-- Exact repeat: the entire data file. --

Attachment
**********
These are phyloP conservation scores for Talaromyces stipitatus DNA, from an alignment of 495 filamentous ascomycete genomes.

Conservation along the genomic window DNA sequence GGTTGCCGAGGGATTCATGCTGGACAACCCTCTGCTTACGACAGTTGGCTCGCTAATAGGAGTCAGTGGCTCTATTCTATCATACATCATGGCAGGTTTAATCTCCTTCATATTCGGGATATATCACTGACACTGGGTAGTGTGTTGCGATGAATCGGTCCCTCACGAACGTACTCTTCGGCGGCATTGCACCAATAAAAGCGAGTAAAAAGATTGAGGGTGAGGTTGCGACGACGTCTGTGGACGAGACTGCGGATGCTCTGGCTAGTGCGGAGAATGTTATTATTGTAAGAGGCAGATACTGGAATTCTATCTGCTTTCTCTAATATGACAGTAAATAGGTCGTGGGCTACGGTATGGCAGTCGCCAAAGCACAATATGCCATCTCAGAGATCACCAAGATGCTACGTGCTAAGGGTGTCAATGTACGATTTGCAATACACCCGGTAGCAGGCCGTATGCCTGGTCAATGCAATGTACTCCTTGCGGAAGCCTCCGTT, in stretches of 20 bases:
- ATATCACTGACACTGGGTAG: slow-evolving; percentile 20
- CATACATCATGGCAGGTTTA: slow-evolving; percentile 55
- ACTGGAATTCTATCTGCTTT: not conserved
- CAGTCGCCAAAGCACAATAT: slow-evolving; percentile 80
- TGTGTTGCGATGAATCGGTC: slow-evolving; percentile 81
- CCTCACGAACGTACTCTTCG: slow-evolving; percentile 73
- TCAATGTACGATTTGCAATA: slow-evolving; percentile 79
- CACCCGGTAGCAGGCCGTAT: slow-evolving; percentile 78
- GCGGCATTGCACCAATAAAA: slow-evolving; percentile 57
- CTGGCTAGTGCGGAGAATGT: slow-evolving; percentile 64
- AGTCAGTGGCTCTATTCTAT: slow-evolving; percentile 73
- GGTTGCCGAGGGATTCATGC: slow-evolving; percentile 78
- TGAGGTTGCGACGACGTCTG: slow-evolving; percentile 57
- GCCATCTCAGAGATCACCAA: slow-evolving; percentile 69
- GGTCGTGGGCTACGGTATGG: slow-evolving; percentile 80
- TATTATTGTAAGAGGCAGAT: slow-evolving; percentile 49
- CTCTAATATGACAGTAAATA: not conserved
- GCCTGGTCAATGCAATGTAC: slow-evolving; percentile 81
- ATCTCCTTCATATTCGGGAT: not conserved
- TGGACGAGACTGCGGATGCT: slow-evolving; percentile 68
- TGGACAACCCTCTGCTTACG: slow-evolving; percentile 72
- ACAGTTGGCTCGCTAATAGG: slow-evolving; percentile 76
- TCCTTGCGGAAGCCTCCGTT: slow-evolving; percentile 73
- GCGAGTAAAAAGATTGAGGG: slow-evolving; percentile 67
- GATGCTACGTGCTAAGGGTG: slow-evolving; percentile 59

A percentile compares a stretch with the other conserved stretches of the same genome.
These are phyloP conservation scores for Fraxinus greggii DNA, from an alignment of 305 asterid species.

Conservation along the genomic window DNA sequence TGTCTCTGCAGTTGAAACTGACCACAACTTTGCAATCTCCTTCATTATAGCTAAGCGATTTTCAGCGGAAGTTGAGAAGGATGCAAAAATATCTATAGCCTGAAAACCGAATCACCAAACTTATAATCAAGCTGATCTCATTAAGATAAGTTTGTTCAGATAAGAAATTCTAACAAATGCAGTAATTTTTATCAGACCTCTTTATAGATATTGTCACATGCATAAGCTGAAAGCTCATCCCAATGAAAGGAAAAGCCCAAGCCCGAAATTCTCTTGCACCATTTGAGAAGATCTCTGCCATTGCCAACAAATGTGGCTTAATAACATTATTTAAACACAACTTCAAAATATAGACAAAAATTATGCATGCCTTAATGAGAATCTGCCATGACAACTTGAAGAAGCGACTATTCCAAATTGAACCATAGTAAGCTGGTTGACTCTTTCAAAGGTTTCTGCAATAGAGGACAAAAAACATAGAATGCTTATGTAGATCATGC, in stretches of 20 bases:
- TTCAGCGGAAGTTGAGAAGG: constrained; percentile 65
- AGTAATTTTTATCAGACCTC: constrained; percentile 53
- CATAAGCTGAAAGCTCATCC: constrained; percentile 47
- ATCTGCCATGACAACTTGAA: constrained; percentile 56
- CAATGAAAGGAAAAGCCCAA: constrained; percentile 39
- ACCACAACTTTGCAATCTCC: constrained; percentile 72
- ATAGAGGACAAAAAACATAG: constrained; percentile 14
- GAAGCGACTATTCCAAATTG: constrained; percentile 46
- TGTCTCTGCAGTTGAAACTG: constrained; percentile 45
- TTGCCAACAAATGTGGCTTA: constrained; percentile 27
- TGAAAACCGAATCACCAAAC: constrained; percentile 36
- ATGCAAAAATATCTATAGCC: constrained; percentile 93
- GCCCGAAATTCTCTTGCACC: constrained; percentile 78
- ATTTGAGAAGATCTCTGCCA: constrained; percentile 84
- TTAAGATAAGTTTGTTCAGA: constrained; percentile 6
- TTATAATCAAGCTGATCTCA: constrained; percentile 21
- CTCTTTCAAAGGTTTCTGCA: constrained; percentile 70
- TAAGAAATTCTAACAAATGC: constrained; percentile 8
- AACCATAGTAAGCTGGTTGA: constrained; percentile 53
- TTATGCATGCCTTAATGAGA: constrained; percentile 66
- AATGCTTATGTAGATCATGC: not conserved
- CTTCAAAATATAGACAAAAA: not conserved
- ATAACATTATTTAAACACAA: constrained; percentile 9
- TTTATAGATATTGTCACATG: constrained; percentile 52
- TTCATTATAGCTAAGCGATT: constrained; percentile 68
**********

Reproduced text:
These are phyloP conservation scores for Talaromyces stipitatus DNA, from an alignment of 495 filamentous ascomycete genomes.

Conservation along the genomic window DNA sequence GGTTGCCGAGGGATTCATGCTGGACAACCCTCTGCTTACGACAGTTGGCTCGCTAATAGGAGTCAGTGGCTCTATTCTATCATACATCATGGCAGGTTTAATCTCCTTCATATTCGGGATATATCACTGACACTGGGTAGTGTGTTGCGATGAATCGGTCCCTCACGAACGTACTCTTCGGCGGCATTGCACCAATAAAAGCGAGTAAAAAGATTGAGGGTGAGGTTGCGACGACGTCTGTGGACGAGACTGCGGATGCTCTGGCTAGTGCGGAGAATGTTATTATTGTAAGAGGCAGATACTGGAATTCTATCTGCTTTCTCTAATATGACAGTAAATAGGTCGTGGGCTACGGTATGGCAGTCGCCAAAGCACAATATGCCATCTCAGAGATCACCAAGATGCTACGTGCTAAGGGTGTCAATGTACGATTTGCAATACACCCGGTAGCAGGCCGTATGCCTGGTCAATGCAATGTACTCCTTGCGGAAGCCTCCGTT, in stretches of 20 bases:
- ATATCACTGACACTGGGTAG: slow-evolving; percentile 20
- CATACATCATGGCAGGTTTA: slow-evolving; percentile 55
- ACTGGAATTCTATCTGCTTT: not conserved
- CAGTCGCCAAAGCACAATAT: slow-evolving; percentile 80
- TGTGTTGCGATGAATCGGTC: slow-evolving; percentile 81
- CCTCACGAACGTACTCTTCG: slow-evolving; percentile 73
- TCAATGTACGATTTGCAATA: slow-evolving; percentile 79
- CACCCGGTAGCAGGCCGTAT: slow-evolving; percentile 78
- GCGGCATTGCACCAATAAAA: slow-evolving; percentile 57
- CTGGCTAGTGCGGAGAATGT: slow-evolving; percentile 64
- AGTCAGTGGCTCTATTCTAT: slow-evolving; percentile 73
- GGTTGCCGAGGGATTCATGC: slow-evolving; percentile 78
- TGAGGTTGCGACGACGTCTG: slow-evolving; percentile 57
- GCCATCTCAGAGATCACCAA: slow-evolving; percentile 69
- GGTCGTGGGCTACGGTATGG: slow-evolving; percentile 80
- TATTATTGTAAGAGGCAGAT: slow-evolving; percentile 49
- CTCTAATATGACAGTAAATA: not conserved
- GCCTGGTCAATGCAATGTAC: slow-evolving; percentile 81
- ATCTCCTTCATATTCGGGAT: not conserved
- TGGACGAGACTGCGGATGCT: slow-evolving; percentile 68
- TGGACAACCCTCTGCTTACG: slow-evolving; percentile 72
- ACAGTTGGCTCGCTAATAGG: slow-evolving; percentile 76
- TCCTTGCGGAAGCCTCCGTT: slow-evolving; percentile 73
- GCGAGTAAAAAGATTGAGGG: slow-evolving; percentile 67
- GATGCTACGTGCTAAGGGTG: slow-evolving; percentile 59

A percentile compares a stretch with the other conserved stretches of the same genome.
These are phyloP conservation scores for Fraxinus greggii DNA, from an alignment of 305 asterid species.

Conservation along the genomic window DNA sequence TGTCTCTGCAGTTGAAACTGACCACAACTTTGCAATCTCCTTCATTATAGCTAAGCGATTTTCAGCGGAAGTTGAGAAGGATGCAAAAATATCTATAGCCTGAAAACCGAATCACCAAACTTATAATCAAGCTGATCTCATTAAGATAAGTTTGTTCAGATAAGAAATTCTAACAAATGCAGTAATTTTTATCAGACCTCTTTATAGATATTGTCACATGCATAAGCTGAAAGCTCATCCCAATGAAAGGAAAAGCCCAAGCCCGAAATTCTCTTGCACCATTTGAGAAGATCTCTGCCATTGCCAACAAATGTGGCTTAATAACATTATTTAAACACAACTTCAAAATATAGACAAAAATTATGCATGCCTTAATGAGAATCTGCCATGACAACTTGAAGAAGCGACTATTCCAAATTGAACCATAGTAAGCTGGTTGACTCTTTCAAAGGTTTCTGCAATAGAGGACAAAAAACATAGAATGCTTATGTAGATCATGC, in stretches of 20 bases:
- TTCAGCGGAAGTTGAGAAGG: constrained; percentile 65
- AGTAATTTTTATCAGACCTC: constrained; percentile 53
- CATAAGCTGAAAGCTCATCC: constrained; percentile 47
- ATCTGCCATGACAACTTGAA: constrained; percentile 56
- CAATGAAAGGAAAAGCCCAA: constrained; percentile 39
- ACCACAACTTTGCAATCTCC: constrained; percentile 72
- ATAGAGGACAAAAAACATAG: constrained; percentile 14
- GAAGCGACTATTCCAAATTG: constrained; percentile 46
- TGTCTCTGCAGTTGAAACTG: constrained; percentile 45
- TTGCCAACAAATGTGGCTTA: constrained; percentile 27
- TGAAAACCGAATCACCAAAC: constrained; percentile 36
- ATGCAAAAATATCTATAGCC: constrained; percentile 93
- GCCCGAAATTCTCTTGCACC: constrained; percentile 78
- ATTTGAGAAGATCTCTGCCA: constrained; percentile 84
- TTAAGATAAGTTTGTTCAGA: constrained; percentile 6
- TTATAATCAAGCTGATCTCA: constrained; percentile 21
- CTCTTTCAAAGGTTTCTGCA: constrained; percentile 70
- TAAGAAATTCTAACAAATGC: constrained; percentile 8
- AACCATAGTAAGCTGGTTGA: constrained; percentile 53
- TTATGCATGCCTTAATGAGA: constrained; percentile 66
- AATGCTTATGTAGATCATGC: not conserved
- CTTCAAAATATAGACAAAAA: not conserved
- ATAACATTATTTAAACACAA: constrained; percentile 9
- TTTATAGATATTGTCACATG: constrained; percentile 52
- TTCATTATAGCTAAGCGATT: constrained; percentile 68